While these techniques sound simple, they still can raise consumer ire: People may want a financial services company to remember their personal information and customize offers for them, but those same consumers object when they learn the company is compiling this information or tracking their online activity.

"Consumers are very schizophrenic," Mr. Leathern flatly says. "They want their privacy, but they're willing to give out information for entry into an online sweepstakes."

Besides, the reality is that nearly every piece of information tells marketers something about the person who provides it. "Your ZIP code alone says something about your income level," says David K. Black, a manager in Accenture's global technology integration services security specialty.

Most privacy problems revolve around the way that information gleaned from CRM efforts is used, observers say. Sometimes there's a gap between what a consumer expects a company will do with it and what the company's privacy policy explicitly says. "It's not malicious. It just tends to get out of control," says Kevin Mabley, VP-operations for Cyber Dialogue subsidiary UCO Software.

A more serious privacy issue, however, may be the aggregation of personal information knowingly entered by the consumer with information acquired about that consumer anonymously (by tracking his or her "click path" through the Web, among other methods). "Say I go to a health site and sign up for a newsletter, and give them my name and e-mail address," explains Randy Broberg, chief privacy officer and general counsel for WebSideStory, a company that provides analysis of Web site navigation patterns. "Then, over the next few months, I look up various diseases on the site. Now they have that knowledge linked with my name. A lot of people find that scary."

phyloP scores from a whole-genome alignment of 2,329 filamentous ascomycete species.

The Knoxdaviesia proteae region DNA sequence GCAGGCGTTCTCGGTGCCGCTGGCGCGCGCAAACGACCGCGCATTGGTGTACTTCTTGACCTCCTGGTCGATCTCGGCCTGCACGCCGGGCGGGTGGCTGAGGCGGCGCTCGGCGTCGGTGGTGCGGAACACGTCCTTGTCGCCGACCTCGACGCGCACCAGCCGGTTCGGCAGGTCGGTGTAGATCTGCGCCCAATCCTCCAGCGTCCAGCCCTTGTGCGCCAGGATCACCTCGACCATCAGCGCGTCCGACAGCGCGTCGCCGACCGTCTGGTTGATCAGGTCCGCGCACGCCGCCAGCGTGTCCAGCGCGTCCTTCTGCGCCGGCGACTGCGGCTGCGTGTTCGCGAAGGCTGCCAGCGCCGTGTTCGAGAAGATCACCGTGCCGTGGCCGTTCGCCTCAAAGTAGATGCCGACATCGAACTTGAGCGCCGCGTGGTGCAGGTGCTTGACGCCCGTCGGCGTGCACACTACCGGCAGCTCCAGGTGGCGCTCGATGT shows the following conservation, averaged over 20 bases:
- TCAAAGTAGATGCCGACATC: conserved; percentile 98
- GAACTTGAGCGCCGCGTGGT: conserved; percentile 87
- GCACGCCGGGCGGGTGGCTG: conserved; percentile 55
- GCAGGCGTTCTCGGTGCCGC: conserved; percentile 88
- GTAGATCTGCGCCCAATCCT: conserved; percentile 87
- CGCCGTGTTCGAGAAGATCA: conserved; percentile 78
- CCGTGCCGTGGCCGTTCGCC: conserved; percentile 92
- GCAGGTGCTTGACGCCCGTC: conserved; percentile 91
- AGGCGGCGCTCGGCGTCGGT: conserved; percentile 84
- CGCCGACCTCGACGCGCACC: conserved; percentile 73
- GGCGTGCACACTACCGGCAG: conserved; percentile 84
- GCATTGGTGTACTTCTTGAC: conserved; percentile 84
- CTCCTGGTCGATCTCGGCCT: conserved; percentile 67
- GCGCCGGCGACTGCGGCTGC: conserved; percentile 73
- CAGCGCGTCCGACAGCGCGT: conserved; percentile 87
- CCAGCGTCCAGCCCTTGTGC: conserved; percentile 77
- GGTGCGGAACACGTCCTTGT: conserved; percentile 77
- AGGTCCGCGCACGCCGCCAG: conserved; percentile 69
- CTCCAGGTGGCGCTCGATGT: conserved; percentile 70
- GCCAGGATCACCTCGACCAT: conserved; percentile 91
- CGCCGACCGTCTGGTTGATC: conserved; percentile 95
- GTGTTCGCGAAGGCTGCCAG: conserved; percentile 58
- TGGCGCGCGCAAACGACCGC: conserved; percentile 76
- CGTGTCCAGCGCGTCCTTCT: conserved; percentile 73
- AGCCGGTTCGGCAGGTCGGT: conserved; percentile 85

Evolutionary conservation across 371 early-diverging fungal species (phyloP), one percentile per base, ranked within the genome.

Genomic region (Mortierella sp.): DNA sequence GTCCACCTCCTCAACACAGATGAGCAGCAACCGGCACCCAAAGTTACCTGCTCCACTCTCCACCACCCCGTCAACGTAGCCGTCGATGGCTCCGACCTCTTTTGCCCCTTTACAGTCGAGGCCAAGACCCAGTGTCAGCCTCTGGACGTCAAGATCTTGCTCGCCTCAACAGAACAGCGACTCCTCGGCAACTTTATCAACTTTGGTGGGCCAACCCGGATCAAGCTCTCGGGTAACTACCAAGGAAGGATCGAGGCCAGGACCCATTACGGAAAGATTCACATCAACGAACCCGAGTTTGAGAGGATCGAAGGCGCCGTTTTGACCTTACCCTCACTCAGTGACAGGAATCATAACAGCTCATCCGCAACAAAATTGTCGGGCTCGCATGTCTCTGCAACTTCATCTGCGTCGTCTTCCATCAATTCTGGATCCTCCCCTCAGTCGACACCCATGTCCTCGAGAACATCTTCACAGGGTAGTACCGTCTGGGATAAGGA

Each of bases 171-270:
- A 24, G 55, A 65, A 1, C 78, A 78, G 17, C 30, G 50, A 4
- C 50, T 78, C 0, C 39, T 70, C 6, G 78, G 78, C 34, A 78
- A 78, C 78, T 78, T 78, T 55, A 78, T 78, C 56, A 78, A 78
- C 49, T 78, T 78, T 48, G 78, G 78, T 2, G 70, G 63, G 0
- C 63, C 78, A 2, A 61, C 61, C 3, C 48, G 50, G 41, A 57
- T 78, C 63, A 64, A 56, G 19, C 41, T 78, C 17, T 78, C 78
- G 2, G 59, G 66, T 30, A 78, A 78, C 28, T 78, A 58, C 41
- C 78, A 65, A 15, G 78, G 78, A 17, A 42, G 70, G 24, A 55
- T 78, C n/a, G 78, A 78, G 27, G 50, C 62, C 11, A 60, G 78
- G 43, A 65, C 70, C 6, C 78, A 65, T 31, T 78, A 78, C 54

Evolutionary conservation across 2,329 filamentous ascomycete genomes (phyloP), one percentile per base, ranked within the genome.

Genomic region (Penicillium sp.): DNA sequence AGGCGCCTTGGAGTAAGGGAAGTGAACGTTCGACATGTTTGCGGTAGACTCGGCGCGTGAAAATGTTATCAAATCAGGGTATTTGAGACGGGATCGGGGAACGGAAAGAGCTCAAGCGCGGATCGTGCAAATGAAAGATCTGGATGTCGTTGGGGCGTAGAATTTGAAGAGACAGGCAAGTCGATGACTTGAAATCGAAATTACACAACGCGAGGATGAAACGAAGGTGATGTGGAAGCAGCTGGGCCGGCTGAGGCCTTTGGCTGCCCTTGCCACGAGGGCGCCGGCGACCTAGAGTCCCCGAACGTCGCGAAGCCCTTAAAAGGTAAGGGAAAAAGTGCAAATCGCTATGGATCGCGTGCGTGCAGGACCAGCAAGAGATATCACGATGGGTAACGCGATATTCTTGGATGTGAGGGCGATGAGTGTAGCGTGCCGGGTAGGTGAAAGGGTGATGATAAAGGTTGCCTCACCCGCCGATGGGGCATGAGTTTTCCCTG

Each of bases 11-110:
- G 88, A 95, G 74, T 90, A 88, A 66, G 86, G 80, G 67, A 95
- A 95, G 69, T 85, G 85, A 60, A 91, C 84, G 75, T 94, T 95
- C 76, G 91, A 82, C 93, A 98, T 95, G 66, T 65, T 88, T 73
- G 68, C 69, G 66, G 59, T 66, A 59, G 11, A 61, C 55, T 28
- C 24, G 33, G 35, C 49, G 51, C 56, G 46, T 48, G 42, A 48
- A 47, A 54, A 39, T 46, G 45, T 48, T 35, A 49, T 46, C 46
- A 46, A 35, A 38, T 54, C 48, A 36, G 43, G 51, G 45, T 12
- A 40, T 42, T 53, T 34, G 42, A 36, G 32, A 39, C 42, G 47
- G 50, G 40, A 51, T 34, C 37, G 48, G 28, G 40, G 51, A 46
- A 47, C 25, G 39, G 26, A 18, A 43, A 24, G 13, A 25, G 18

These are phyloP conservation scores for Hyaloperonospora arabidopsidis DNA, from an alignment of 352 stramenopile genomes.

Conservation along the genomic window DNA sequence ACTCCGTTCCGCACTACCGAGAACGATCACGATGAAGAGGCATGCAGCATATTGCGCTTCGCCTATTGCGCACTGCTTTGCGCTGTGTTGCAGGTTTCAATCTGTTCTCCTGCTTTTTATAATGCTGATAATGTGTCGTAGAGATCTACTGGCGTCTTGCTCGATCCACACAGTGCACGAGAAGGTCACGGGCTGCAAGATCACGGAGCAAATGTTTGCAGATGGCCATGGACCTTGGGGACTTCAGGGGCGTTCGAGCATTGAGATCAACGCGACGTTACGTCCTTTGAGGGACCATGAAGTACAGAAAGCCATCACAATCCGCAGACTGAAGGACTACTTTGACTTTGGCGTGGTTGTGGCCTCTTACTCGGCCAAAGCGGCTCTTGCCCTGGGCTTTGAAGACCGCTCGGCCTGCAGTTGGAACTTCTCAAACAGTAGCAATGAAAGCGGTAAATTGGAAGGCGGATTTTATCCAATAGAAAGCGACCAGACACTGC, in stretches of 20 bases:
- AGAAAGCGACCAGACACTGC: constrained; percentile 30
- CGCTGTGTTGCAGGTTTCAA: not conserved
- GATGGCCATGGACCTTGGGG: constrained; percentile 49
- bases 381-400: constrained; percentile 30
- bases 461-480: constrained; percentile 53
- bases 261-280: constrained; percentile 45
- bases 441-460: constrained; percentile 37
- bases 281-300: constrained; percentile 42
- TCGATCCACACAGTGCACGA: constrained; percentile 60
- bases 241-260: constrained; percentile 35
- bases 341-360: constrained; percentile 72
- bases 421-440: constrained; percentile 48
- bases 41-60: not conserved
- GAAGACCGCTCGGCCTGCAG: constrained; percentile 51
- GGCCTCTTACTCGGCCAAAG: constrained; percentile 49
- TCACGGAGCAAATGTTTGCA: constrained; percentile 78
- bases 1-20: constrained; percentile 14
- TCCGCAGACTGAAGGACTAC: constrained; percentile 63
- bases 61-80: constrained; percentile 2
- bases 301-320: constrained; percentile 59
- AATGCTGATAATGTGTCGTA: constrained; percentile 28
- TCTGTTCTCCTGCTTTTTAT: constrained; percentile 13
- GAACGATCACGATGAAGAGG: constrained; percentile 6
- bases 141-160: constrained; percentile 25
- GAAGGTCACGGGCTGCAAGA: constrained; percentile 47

The obvious way to avoid privacy pitfalls is to be as honest with consumers as possible, telling them when information is being collected, how it will be used and with whom it might be shared. Consumers also should be given the ability to opt out of all future marketing communications-"make it as simple as clicking a link rather than having to handwrite a letter in French to say you're not interested," quips Forrester Research analyst Chris Kelley. A link to the company's formal privacy policy should be displayed prominently.


Ironically, companies often go too far when they try to take care of privacy issues once and for all. "Sometimes they don't understand the limiting effect [the policies] could have on their business," says Bill Wilhelm, a senior associate at Washington-based law firm Swidler Berlin Shereff Friedman. "They may reassure customers, but midway through a marketing campaign, companies will realize that what they've really done is [needlessly] restrict themselves."

When an online CRM program does go awry, a company may find angry customers abandoning ship. Also, the company may sail into the FTC's crosshairs, which could result in fines and litigation.

As for the future, most observers predict the passage of industry-specific bills, such as HIPAA or Gramm-Leach-Bliley, rather than sweeping federal privacy protection legislation. And, of course, marketers swoon over the possibility of using location-based marketing techniques to reach users of cell phones.

Additionally, there's a veritable cottage industry of companies offering "software solutions" designed to prevent one-to-one marketers from running afoul of privacy rules, both their own and the government's. But given the uncertain regulatory atmosphere, it's questionable whether such solutions will prove anything more than a short-term fix.

"The FTC will eventually go hunting," predicts Mr. Wilhelm. "When they do, they're going to have to shoot some elephants."